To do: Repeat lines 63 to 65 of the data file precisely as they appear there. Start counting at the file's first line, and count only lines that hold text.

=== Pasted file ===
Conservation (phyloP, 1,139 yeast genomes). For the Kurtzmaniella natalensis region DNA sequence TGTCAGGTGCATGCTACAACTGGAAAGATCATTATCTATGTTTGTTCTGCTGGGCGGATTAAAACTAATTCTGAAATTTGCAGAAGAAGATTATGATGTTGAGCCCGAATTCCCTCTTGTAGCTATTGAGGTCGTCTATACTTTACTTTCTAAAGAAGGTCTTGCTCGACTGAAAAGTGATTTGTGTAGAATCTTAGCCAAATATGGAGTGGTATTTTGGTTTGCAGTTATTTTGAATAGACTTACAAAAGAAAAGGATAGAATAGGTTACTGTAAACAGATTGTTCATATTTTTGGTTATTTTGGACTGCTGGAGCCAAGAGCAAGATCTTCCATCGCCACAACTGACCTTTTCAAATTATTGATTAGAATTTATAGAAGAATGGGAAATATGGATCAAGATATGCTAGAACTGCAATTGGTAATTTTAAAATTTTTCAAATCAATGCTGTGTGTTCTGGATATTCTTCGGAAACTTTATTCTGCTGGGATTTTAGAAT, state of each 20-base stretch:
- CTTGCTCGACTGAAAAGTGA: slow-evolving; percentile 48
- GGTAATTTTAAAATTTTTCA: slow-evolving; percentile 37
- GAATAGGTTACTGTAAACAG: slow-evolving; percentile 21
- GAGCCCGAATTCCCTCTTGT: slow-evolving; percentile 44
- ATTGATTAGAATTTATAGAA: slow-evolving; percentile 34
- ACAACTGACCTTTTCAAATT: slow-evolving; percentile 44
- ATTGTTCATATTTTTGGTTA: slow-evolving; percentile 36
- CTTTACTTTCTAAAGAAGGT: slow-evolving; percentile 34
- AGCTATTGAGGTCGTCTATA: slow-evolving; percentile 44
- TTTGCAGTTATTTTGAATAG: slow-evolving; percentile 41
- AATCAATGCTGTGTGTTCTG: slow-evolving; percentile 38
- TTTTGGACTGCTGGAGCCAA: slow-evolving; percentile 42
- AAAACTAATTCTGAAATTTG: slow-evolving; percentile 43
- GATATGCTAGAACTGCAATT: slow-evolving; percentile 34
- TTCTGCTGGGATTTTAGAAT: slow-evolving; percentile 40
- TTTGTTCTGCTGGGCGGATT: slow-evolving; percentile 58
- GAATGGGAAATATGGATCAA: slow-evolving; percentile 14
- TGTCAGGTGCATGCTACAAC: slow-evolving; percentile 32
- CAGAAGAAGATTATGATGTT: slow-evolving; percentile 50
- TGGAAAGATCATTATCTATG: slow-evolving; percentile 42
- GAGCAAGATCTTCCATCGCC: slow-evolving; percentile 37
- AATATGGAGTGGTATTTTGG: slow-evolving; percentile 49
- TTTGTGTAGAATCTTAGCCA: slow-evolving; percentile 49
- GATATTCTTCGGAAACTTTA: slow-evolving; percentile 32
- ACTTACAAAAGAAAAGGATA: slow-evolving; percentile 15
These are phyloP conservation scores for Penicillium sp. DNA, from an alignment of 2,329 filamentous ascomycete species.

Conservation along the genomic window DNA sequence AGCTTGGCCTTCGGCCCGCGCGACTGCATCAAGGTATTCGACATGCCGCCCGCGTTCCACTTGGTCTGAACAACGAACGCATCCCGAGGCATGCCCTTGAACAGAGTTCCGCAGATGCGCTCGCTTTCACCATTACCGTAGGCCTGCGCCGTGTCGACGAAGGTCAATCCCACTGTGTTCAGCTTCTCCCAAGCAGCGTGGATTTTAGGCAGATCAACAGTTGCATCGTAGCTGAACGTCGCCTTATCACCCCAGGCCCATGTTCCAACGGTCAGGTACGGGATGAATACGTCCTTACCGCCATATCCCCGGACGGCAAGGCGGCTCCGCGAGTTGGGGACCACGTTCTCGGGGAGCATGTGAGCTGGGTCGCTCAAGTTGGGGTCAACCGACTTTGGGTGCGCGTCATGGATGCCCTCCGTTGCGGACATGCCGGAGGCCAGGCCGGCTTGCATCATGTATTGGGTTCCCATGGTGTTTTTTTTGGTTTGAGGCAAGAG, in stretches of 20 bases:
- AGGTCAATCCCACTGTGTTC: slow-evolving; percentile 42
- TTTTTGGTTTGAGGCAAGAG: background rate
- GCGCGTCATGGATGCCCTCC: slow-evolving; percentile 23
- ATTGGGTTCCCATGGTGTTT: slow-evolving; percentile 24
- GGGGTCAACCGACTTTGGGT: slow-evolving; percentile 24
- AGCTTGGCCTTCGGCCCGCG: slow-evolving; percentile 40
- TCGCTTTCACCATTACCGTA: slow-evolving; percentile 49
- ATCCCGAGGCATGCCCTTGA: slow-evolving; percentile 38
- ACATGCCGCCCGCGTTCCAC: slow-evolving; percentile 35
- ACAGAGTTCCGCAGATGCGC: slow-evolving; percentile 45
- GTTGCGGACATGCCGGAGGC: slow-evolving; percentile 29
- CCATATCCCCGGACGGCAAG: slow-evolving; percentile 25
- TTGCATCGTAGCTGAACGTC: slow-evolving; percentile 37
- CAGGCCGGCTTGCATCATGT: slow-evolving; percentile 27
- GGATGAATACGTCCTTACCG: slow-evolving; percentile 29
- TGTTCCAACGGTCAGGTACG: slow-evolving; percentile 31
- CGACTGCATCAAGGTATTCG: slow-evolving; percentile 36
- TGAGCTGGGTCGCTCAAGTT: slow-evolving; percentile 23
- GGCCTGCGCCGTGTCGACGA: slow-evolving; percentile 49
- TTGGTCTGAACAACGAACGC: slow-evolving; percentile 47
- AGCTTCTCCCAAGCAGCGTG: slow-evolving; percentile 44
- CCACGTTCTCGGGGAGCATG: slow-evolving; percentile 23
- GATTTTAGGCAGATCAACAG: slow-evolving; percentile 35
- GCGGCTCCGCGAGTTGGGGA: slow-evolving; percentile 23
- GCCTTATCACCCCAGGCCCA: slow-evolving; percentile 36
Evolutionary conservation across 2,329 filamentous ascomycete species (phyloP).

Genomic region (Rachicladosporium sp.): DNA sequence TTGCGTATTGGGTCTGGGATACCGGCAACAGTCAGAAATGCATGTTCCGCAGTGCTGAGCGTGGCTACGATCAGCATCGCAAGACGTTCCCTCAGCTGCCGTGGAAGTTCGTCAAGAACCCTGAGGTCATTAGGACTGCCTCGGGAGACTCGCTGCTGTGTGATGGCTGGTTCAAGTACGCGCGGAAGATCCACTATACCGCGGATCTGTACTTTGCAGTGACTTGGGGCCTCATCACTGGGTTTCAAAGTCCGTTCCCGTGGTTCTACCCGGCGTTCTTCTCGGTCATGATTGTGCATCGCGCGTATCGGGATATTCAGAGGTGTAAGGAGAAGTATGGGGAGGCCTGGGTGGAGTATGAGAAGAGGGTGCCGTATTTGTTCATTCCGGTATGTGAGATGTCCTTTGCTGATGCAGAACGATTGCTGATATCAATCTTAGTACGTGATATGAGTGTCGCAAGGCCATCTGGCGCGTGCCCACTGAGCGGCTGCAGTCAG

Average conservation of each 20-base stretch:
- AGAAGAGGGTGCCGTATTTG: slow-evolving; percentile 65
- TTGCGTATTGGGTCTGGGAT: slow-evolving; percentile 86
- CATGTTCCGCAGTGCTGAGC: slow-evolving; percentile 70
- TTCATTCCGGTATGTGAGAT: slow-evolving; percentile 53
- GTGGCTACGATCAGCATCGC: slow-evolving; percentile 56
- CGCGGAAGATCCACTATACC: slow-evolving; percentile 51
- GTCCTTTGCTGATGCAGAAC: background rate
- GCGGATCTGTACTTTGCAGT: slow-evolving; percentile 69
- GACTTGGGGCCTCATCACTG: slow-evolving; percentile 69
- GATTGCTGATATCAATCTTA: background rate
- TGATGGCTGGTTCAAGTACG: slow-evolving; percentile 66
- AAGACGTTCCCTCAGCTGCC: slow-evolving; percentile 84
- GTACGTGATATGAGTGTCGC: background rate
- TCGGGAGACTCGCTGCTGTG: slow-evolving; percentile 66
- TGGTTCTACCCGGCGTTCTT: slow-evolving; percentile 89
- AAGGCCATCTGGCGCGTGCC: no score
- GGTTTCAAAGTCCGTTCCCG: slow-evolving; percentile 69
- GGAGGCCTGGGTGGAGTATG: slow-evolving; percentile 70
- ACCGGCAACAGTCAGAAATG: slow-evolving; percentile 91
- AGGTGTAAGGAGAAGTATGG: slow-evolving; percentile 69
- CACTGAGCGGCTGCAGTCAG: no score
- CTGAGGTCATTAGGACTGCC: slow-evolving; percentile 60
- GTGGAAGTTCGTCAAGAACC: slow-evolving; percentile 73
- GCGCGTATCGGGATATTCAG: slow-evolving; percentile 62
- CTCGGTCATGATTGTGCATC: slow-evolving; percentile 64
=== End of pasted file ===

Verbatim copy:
- GTCCTTTGCTGATGCAGAAC: background rate
- GCGGATCTGTACTTTGCAGT: slow-evolving; percentile 69
- GACTTGGGGCCTCATCACTG: slow-evolving; percentile 69